My Review Of The Documentary “Minimalism”

The Minimalists are living the life they preach about. I think that lends them great credibility. As one who makes a point to live simple, this review of the documentary, Minimalism, reflects my honest thoughts and opinions.

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Ryan Nicodemus and Joshua Fields Millburn have been running their website, The Minimalists, for almost a decade. About a year ago, they released the film, MinimalismYesterday, it came out on Netflix. Today, I review the film. 

Because I’m a minimalist myself, I waited for the documentary to come to Netflix instead of buying it earlier. (I have Netflix for my 11-year-old daughter.) Watching the film made up most of my two hours of TV viewing for the week. 

The documentary, Minimalism, should be a must-watch, not only for anyone who wants to live a simpler life, but for everyone. There’s only one way out from the problems we’ve created in our modern consumption-based society. The answer is simple: Live with less. It will help us both personally and as a society. 

A Good Review Points Out The Good And The Bad

A great review looks at the whole of something and discusses both the good and the bad. I’m not a movie critic by profession, but I’ll be following that rule. I mostly have good things to say about the documentary, Minimalism, but I also have a couple of pieces of constructive criticism.

Overall, I loved the message of this film. We buy too much. We spend too much time using media. And we live too big. We allow our kids to have too much. The documentary was fast too point out all of these things and more.

The film included guests appearances from an all-star cast of minimalists including, Joshua Becker, Leo Babauta, Courtney Carver, and Graham Hill. I won’t hold it against The Minimalists that they left me out. 

5 Things I Liked About The Film, “Minimalism”

  1. Freedom: The documentary promotes an idea of finding freedom by living with less. Ryan Nicodemus and Joshua Fields Millburn both made conscious decisions to leave corporate professions and live with less, They discovered that living with less leads to more freedom and better relationships.
  2. Environment: I thought the film could have a stronger message about how much consumerism is harming the environment. There was some mention to this problem, but perhaps more review in this area could make the film more impactful for a generation being raised green.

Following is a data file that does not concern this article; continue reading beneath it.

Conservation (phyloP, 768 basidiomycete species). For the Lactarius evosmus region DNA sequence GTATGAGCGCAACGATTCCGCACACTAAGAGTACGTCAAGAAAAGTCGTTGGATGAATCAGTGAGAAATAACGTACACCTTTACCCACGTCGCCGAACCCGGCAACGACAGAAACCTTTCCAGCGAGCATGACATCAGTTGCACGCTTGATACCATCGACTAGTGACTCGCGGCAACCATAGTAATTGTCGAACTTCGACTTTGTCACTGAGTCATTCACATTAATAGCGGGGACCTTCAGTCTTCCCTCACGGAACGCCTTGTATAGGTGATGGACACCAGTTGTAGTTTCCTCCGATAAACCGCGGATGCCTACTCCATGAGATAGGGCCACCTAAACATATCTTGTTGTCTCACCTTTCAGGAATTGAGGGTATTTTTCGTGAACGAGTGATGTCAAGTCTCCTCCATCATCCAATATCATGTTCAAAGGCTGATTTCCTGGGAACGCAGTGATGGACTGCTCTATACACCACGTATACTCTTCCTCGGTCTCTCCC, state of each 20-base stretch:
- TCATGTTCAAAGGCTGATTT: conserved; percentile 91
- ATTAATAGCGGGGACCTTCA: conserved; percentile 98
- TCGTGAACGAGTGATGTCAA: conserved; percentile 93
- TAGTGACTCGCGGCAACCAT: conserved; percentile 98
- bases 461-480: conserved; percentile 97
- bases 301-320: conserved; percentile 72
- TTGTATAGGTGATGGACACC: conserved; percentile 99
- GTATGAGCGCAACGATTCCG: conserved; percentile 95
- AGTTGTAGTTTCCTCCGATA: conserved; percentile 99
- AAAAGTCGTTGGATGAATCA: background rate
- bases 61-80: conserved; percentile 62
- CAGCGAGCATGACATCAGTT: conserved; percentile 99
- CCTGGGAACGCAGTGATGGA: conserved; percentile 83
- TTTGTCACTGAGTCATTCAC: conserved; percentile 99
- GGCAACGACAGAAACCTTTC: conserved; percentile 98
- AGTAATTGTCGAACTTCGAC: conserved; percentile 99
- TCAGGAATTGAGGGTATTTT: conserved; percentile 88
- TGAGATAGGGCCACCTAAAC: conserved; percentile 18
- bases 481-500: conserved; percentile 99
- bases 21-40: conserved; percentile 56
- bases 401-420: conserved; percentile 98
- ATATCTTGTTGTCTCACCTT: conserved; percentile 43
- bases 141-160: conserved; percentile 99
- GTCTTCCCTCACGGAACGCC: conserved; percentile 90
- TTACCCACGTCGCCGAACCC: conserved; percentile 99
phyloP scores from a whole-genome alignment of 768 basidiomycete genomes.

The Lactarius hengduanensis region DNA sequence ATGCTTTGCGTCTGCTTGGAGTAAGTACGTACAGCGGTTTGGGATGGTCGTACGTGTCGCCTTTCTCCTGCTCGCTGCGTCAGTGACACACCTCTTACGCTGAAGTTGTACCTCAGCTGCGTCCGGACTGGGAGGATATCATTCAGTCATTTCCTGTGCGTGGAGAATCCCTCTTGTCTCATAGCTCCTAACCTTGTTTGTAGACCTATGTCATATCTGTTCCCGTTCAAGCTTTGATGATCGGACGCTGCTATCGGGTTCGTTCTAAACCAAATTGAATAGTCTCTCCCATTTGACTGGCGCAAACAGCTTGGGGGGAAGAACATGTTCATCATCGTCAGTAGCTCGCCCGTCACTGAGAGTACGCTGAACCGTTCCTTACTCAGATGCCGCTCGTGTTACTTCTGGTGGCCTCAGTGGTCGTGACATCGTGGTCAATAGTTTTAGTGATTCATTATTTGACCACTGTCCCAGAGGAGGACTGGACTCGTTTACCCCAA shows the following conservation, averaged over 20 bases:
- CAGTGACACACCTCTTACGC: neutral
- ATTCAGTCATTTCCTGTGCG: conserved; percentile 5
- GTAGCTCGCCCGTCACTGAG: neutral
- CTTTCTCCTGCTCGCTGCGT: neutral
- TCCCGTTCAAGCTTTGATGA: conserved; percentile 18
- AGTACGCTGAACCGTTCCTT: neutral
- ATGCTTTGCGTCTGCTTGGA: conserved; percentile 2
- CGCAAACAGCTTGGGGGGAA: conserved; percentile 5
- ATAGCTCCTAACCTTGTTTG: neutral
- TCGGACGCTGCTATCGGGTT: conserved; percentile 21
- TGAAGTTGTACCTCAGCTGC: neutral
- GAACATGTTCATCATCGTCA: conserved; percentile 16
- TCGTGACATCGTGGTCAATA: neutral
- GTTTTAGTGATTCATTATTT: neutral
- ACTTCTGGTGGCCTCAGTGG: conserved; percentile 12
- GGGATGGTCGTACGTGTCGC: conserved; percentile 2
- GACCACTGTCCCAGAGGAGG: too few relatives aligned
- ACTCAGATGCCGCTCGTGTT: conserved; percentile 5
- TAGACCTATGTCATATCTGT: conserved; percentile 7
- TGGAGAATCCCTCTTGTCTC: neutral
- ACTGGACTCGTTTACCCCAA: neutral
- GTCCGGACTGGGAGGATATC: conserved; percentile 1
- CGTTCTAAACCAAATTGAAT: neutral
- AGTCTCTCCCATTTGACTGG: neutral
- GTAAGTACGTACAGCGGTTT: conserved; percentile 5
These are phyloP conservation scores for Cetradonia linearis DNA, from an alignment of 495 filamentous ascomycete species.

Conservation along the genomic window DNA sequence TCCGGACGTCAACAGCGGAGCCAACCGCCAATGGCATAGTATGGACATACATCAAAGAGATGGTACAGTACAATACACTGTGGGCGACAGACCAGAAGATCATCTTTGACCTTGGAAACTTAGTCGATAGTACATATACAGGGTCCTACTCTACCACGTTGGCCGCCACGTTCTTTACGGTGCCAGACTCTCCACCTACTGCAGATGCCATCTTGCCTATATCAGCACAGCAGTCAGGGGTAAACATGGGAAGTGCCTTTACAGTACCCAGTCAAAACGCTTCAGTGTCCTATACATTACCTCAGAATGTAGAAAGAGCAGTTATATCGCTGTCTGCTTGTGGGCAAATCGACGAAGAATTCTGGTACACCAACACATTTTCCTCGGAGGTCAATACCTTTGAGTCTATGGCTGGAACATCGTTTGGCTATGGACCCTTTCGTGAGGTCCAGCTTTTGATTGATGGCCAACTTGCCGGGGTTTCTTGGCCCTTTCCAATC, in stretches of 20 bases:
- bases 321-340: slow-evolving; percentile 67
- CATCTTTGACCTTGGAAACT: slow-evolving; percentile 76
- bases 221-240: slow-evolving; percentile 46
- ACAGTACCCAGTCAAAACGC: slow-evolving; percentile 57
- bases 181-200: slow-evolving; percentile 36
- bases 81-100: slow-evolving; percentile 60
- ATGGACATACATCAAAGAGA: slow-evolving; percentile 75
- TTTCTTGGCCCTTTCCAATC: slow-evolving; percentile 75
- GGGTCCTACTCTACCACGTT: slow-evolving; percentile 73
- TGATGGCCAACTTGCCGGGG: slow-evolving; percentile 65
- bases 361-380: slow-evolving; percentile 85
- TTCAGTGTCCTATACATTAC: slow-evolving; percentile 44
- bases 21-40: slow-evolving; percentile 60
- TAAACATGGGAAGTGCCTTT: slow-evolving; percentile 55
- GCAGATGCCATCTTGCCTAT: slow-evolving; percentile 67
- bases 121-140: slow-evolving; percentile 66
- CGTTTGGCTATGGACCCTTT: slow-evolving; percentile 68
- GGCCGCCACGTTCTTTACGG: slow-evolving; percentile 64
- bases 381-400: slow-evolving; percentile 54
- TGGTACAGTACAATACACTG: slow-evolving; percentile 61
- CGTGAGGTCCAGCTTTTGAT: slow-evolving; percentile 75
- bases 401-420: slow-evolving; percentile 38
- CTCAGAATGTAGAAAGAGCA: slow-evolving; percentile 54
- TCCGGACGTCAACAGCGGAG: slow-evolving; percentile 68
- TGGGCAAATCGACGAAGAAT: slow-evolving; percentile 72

3. Small spaces: I love looking at tiny homes and I enjoyed seeing those parts within the film. However, personally, I’d recommend making use of existing spaces rather than creating new tiny spaces. If one of the goals of minimalism is to stop consuming, then using existing spaces with limited remodel makes more sense than creating new spaces.
  4. Consumerism: The movie didn’t ignore the idea that we still have needs. It’s okay to buy stuff. The problem is simply that many people buy too much stuff. They try to fill a void with material things. That void is actually better filled by getting rid of unneeded stuff and living a more meaningful life. Only buy what adds value.
  5. Personal touch: This was my favorite thing about the film. Joshua and Ryan both offered personal stories about hardships they’ve faced both as kids and adults. This gives the film a warm personal feel. I liked that. 

My Final Review Analysis

I thought the film was done well. The filmography and the music were tasteful. The interviews were meaningful. Overall, the film had a great message and a fine quality about it.

I would have liked to have seen more minimalist geography and filmography used in the making of the film. I would have liked the music to have been more minimalist in style. The film also could have moved a little slower. In other words, I’d have liked to have seen more artistic license used to express the message of the film.

Part of the dilemma of spreading the message of minimalism is this: In order to spread the message, we must become part of the medium that we are sometimes critical of.

So the film was produced in a documentary style that can be viewed on Netflix? I can’t find fault in The Minimalists for using this popular medium, even if it does seem ironic. I also use a variety of media to promote minimalism. It’s impossible to avoid if we want to create true change in the world. 

In the end, I would give Minimalism 4.5 of 5.0 stars. Thank you Joshua and Ryan for creating this film. 

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Dan Erickson

Dan Erikson is the passionate voice behind Hip Diggs, where he explores the art of living simply and intentionally. With a keen eye for minimalism and its profound impact on our lives, Dan delves into topics ranging from decluttering spaces to decluttering the mind. Drawing from personal experiences and a deep appreciation for the minimalist ethos, he offers readers practical insights and actionable steps to embrace a more meaningful, clutter-free life. When he's not penning down his thoughts on Hip Diggs, Dan enjoys the serenity of nature, reading, and exploring the nuances of simple living in a complex world.

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